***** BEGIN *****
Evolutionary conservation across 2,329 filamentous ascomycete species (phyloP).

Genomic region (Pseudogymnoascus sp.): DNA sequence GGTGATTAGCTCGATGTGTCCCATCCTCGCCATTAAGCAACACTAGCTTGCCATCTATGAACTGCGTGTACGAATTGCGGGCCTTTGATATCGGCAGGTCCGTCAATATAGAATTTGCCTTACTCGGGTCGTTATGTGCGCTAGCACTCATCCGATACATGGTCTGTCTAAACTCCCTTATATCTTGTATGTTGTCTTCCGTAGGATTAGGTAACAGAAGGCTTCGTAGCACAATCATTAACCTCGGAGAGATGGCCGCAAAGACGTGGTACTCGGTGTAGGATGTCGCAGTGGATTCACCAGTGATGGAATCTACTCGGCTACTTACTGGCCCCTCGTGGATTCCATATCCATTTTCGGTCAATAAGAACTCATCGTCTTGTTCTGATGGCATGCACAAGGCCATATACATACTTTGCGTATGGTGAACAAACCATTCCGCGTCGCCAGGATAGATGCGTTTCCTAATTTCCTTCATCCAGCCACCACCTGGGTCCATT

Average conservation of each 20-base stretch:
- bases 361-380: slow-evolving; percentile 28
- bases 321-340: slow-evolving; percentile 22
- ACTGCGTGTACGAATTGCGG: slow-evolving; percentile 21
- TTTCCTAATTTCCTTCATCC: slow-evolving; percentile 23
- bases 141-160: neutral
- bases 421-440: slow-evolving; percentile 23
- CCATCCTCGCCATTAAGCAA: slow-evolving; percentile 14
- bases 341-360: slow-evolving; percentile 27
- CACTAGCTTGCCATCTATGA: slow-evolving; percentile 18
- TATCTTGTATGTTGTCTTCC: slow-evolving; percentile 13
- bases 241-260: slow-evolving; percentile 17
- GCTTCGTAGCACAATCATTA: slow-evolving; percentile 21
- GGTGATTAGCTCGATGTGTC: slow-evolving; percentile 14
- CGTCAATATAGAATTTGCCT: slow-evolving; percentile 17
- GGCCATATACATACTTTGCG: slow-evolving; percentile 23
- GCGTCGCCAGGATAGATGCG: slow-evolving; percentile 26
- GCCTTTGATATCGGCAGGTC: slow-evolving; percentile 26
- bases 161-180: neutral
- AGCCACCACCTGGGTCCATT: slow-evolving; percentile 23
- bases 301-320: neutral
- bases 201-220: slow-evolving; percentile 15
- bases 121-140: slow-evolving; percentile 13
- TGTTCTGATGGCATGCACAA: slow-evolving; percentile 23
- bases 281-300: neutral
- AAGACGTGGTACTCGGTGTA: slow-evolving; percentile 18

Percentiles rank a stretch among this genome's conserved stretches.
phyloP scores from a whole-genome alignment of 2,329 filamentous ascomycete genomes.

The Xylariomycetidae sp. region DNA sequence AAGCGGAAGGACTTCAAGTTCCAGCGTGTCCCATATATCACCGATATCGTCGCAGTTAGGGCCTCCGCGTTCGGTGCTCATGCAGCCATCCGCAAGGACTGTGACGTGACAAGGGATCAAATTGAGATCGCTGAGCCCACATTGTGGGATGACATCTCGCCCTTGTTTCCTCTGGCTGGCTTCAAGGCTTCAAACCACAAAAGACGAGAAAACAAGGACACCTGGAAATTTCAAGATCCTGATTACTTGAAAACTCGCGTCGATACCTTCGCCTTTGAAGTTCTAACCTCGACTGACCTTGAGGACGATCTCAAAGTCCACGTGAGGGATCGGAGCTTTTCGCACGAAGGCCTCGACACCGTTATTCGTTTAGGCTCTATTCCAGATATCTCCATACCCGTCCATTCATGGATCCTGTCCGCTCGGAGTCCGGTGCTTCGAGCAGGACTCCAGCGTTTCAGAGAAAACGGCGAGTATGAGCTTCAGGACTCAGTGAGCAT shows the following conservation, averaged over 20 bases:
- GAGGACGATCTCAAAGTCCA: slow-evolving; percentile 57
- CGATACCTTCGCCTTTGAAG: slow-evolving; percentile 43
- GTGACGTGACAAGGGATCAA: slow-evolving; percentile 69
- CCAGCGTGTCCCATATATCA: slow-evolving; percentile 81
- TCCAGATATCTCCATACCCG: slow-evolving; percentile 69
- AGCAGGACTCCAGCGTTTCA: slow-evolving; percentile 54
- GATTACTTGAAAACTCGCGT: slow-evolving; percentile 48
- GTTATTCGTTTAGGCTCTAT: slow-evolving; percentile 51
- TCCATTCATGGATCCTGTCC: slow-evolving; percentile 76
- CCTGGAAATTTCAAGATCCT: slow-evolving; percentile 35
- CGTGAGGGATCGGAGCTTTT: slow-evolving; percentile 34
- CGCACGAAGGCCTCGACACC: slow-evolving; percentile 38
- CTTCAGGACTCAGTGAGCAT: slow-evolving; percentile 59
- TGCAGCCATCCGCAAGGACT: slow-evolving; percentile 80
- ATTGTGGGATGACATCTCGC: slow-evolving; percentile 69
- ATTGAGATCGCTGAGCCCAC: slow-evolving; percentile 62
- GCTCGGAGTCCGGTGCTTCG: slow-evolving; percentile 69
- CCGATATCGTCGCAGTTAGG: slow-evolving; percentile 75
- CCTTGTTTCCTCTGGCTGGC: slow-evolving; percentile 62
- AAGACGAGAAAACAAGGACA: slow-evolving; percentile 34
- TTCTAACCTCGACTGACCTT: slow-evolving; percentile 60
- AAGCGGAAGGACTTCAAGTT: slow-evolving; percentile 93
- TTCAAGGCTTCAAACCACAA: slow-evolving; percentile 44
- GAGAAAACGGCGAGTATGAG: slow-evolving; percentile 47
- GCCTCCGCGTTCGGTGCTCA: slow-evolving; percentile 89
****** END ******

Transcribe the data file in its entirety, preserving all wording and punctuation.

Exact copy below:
Evolutionary conservation across 2,329 filamentous ascomycete species (phyloP).

Genomic region (Pseudogymnoascus sp.): DNA sequence GGTGATTAGCTCGATGTGTCCCATCCTCGCCATTAAGCAACACTAGCTTGCCATCTATGAACTGCGTGTACGAATTGCGGGCCTTTGATATCGGCAGGTCCGTCAATATAGAATTTGCCTTACTCGGGTCGTTATGTGCGCTAGCACTCATCCGATACATGGTCTGTCTAAACTCCCTTATATCTTGTATGTTGTCTTCCGTAGGATTAGGTAACAGAAGGCTTCGTAGCACAATCATTAACCTCGGAGAGATGGCCGCAAAGACGTGGTACTCGGTGTAGGATGTCGCAGTGGATTCACCAGTGATGGAATCTACTCGGCTACTTACTGGCCCCTCGTGGATTCCATATCCATTTTCGGTCAATAAGAACTCATCGTCTTGTTCTGATGGCATGCACAAGGCCATATACATACTTTGCGTATGGTGAACAAACCATTCCGCGTCGCCAGGATAGATGCGTTTCCTAATTTCCTTCATCCAGCCACCACCTGGGTCCATT

Average conservation of each 20-base stretch:
- bases 361-380: slow-evolving; percentile 28
- bases 321-340: slow-evolving; percentile 22
- ACTGCGTGTACGAATTGCGG: slow-evolving; percentile 21
- TTTCCTAATTTCCTTCATCC: slow-evolving; percentile 23
- bases 141-160: neutral
- bases 421-440: slow-evolving; percentile 23
- CCATCCTCGCCATTAAGCAA: slow-evolving; percentile 14
- bases 341-360: slow-evolving; percentile 27
- CACTAGCTTGCCATCTATGA: slow-evolving; percentile 18
- TATCTTGTATGTTGTCTTCC: slow-evolving; percentile 13
- bases 241-260: slow-evolving; percentile 17
- GCTTCGTAGCACAATCATTA: slow-evolving; percentile 21
- GGTGATTAGCTCGATGTGTC: slow-evolving; percentile 14
- CGTCAATATAGAATTTGCCT: slow-evolving; percentile 17
- GGCCATATACATACTTTGCG: slow-evolving; percentile 23
- GCGTCGCCAGGATAGATGCG: slow-evolving; percentile 26
- GCCTTTGATATCGGCAGGTC: slow-evolving; percentile 26
- bases 161-180: neutral
- AGCCACCACCTGGGTCCATT: slow-evolving; percentile 23
- bases 301-320: neutral
- bases 201-220: slow-evolving; percentile 15
- bases 121-140: slow-evolving; percentile 13
- TGTTCTGATGGCATGCACAA: slow-evolving; percentile 23
- bases 281-300: neutral
- AAGACGTGGTACTCGGTGTA: slow-evolving; percentile 18

Percentiles rank a stretch among this genome's conserved stretches.
phyloP scores from a whole-genome alignment of 2,329 filamentous ascomycete genomes.

The Xylariomycetidae sp. region DNA sequence AAGCGGAAGGACTTCAAGTTCCAGCGTGTCCCATATATCACCGATATCGTCGCAGTTAGGGCCTCCGCGTTCGGTGCTCATGCAGCCATCCGCAAGGACTGTGACGTGACAAGGGATCAAATTGAGATCGCTGAGCCCACATTGTGGGATGACATCTCGCCCTTGTTTCCTCTGGCTGGCTTCAAGGCTTCAAACCACAAAAGACGAGAAAACAAGGACACCTGGAAATTTCAAGATCCTGATTACTTGAAAACTCGCGTCGATACCTTCGCCTTTGAAGTTCTAACCTCGACTGACCTTGAGGACGATCTCAAAGTCCACGTGAGGGATCGGAGCTTTTCGCACGAAGGCCTCGACACCGTTATTCGTTTAGGCTCTATTCCAGATATCTCCATACCCGTCCATTCATGGATCCTGTCCGCTCGGAGTCCGGTGCTTCGAGCAGGACTCCAGCGTTTCAGAGAAAACGGCGAGTATGAGCTTCAGGACTCAGTGAGCAT shows the following conservation, averaged over 20 bases:
- GAGGACGATCTCAAAGTCCA: slow-evolving; percentile 57
- CGATACCTTCGCCTTTGAAG: slow-evolving; percentile 43
- GTGACGTGACAAGGGATCAA: slow-evolving; percentile 69
- CCAGCGTGTCCCATATATCA: slow-evolving; percentile 81
- TCCAGATATCTCCATACCCG: slow-evolving; percentile 69
- AGCAGGACTCCAGCGTTTCA: slow-evolving; percentile 54
- GATTACTTGAAAACTCGCGT: slow-evolving; percentile 48
- GTTATTCGTTTAGGCTCTAT: slow-evolving; percentile 51
- TCCATTCATGGATCCTGTCC: slow-evolving; percentile 76
- CCTGGAAATTTCAAGATCCT: slow-evolving; percentile 35
- CGTGAGGGATCGGAGCTTTT: slow-evolving; percentile 34
- CGCACGAAGGCCTCGACACC: slow-evolving; percentile 38
- CTTCAGGACTCAGTGAGCAT: slow-evolving; percentile 59
- TGCAGCCATCCGCAAGGACT: slow-evolving; percentile 80
- ATTGTGGGATGACATCTCGC: slow-evolving; percentile 69
- ATTGAGATCGCTGAGCCCAC: slow-evolving; percentile 62
- GCTCGGAGTCCGGTGCTTCG: slow-evolving; percentile 69
- CCGATATCGTCGCAGTTAGG: slow-evolving; percentile 75
- CCTTGTTTCCTCTGGCTGGC: slow-evolving; percentile 62
- AAGACGAGAAAACAAGGACA: slow-evolving; percentile 34
- TTCTAACCTCGACTGACCTT: slow-evolving; percentile 60
- AAGCGGAAGGACTTCAAGTT: slow-evolving; percentile 93
- TTCAAGGCTTCAAACCACAA: slow-evolving; percentile 44
- GAGAAAACGGCGAGTATGAG: slow-evolving; percentile 47
- GCCTCCGCGTTCGGTGCTCA: slow-evolving; percentile 89